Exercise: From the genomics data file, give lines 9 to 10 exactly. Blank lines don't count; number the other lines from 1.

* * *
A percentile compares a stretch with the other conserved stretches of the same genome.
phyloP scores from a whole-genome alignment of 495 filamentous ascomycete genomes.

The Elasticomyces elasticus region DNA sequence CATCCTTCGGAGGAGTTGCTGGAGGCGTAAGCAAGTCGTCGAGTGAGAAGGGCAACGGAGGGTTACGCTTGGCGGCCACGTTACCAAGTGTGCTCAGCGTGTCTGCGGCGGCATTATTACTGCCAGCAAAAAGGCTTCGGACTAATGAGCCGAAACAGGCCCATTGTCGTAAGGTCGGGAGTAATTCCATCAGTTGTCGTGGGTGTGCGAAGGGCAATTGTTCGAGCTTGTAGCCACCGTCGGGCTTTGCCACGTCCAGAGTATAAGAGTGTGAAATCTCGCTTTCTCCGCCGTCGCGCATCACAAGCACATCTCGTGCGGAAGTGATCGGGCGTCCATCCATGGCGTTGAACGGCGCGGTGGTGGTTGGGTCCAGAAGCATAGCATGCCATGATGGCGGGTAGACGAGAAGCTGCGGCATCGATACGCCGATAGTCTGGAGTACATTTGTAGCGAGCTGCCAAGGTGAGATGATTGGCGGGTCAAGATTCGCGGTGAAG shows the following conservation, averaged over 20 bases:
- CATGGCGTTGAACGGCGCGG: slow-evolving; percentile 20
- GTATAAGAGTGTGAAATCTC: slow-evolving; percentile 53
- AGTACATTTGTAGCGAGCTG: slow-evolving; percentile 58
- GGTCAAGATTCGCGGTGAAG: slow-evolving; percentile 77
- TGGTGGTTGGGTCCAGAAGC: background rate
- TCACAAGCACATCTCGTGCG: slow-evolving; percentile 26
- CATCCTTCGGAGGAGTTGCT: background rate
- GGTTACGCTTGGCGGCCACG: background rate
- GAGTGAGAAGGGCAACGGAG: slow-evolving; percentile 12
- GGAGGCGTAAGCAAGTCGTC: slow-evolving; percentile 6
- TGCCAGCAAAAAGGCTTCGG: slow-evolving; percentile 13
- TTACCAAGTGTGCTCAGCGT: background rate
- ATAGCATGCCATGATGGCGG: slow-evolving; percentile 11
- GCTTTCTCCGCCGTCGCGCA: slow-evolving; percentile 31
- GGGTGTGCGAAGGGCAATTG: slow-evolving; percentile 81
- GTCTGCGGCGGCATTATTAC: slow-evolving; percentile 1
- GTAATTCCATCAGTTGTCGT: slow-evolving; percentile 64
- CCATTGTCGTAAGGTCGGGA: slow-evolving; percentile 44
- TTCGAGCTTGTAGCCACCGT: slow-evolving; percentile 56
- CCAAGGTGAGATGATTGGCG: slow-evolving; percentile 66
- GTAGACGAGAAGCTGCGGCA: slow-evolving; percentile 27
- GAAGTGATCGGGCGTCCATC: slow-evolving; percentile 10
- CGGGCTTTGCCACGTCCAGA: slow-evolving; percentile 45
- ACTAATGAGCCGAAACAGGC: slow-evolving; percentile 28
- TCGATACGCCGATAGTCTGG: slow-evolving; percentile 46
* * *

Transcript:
- TCACAAGCACATCTCGTGCG: slow-evolving; percentile 26
- CATCCTTCGGAGGAGTTGCT: background rate